Starting new after 5 years... - Tropical Fish Keeping - Aquarium fish care and resources
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post #1 of 13 Old 05-20-2010, 05:43 PM Thread Starter
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Starting new after 5 years...

Ok, 5+ years ago, I had 2 55gallon tanks set up and running.
Both had the Marineland 350 magnum cannister filters and one Penguin HOB on each as well.
One tank was meat eaters, the other was "cute fish" for the wife (Though I did put my clown knife in there and he ate all her Neon Tetra's LOL)
Both tanks ran perfect, were always clear and clean, and I did weekly testing and kept it in a spreadshreet to track and see any possible trends before they got out of hand.
I sold those when I moved, and am ready to get back into the fish world... I was going to do a reef tank, but just simply cannot afford it, so I am going freshwater.
Picked up an All Glass Aquariums 75 Gallon tank and a stand for 75 bucks...
Aquarium was a reef tank with a BUNCH of coralline algae on the back and sides... Picking up some muriatic acid on the way home tonight to get rid of it...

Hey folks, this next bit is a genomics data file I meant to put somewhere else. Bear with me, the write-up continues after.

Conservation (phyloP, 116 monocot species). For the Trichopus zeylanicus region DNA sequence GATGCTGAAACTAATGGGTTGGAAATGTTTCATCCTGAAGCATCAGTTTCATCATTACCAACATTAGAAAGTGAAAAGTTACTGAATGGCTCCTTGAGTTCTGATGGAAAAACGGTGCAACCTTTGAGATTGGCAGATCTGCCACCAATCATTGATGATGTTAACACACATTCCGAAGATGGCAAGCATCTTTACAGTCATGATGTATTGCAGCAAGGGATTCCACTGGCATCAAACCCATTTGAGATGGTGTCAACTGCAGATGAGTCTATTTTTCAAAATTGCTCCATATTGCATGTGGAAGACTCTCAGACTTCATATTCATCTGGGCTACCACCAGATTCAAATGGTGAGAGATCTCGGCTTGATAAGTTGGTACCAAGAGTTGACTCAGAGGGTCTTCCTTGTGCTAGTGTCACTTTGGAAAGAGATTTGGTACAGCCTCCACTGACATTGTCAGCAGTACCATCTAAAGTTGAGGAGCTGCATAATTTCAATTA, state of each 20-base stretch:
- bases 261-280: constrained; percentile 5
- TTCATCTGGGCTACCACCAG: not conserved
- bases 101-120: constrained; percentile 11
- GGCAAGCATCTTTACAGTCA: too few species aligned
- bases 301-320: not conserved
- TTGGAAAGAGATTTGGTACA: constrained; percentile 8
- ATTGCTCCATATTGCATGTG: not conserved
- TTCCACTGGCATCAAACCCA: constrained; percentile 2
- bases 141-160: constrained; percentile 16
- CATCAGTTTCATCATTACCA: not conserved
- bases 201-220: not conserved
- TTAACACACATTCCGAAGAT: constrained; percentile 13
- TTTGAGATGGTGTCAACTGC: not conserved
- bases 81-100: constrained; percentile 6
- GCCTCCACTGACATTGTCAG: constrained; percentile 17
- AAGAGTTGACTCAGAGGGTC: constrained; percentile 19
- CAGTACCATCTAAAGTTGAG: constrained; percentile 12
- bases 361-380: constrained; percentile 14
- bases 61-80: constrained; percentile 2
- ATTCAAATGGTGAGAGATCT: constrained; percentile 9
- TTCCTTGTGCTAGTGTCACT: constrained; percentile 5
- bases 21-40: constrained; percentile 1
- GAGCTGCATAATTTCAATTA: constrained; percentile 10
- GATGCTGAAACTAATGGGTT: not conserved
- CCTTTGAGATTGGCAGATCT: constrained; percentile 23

The stand is the All Glass Aquariums 48x18 black cabinet stand...
What concerns me is that the stand is open on the top, and the tank ONLY sits on it around the edges... Even though it has a tempered bottom and it is the stand made for this tank, I just don't feel safe with it like that...
I am going to add some 2x4 struts front to back and put 3/4" plywood across the top for full support.

now, several questions... I want the tank to be planted, so I need a good substrate, not just the gravel. What is recommended?
Also, is the Magnum 350 good enough for a 75G tank? should I also have any powerheads or an HOB?
and lastly, Lighting... Tank has no hood, so I need to buy or make something... What would you all recommend?
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post #2 of 13 Old 05-20-2010, 07:35 PM
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You should read byrons low tech planted aquaria 4 part series in the plant area. It is really helpfull and will and will answer all of your questions. From what I can tell he is the most knoweldgeable guy on the forum as far as freshwater goes.